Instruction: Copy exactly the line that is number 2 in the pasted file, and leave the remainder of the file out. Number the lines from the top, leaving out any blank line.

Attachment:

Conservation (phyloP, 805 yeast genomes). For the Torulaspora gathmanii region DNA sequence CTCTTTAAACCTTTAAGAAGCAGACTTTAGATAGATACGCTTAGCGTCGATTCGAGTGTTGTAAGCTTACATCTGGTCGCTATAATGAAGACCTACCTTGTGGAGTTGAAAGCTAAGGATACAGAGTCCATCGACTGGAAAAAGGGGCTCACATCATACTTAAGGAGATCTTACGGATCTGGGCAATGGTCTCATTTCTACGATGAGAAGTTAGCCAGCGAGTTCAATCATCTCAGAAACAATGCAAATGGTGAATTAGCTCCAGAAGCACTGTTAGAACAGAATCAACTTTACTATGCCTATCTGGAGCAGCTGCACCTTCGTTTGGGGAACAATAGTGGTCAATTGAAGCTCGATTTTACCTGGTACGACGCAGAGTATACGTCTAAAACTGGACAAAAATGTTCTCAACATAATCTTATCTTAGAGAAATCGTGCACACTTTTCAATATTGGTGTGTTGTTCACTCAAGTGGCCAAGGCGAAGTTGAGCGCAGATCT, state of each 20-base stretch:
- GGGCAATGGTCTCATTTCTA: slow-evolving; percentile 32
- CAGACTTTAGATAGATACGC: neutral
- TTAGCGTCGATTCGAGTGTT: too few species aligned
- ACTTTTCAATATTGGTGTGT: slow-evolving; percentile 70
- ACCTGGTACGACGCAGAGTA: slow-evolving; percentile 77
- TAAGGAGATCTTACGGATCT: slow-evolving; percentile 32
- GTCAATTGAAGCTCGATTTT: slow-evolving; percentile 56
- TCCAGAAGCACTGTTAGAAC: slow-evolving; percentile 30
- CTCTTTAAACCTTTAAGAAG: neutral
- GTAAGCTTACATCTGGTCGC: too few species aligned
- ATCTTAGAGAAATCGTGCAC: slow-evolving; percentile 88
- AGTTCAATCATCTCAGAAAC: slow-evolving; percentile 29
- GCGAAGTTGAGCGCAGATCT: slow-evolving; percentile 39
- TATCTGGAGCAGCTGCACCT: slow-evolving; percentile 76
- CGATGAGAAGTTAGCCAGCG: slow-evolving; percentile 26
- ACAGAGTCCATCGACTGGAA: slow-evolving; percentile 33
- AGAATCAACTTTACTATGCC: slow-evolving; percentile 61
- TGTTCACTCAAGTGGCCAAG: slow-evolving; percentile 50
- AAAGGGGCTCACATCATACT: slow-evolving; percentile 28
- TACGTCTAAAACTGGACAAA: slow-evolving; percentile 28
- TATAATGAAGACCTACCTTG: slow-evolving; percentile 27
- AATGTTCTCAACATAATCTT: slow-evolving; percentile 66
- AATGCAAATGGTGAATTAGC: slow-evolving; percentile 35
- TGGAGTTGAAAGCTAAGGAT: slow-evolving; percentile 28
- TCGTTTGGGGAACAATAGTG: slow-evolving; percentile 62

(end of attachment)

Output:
- GGGCAATGGTCTCATTTCTA: slow-evolving; percentile 32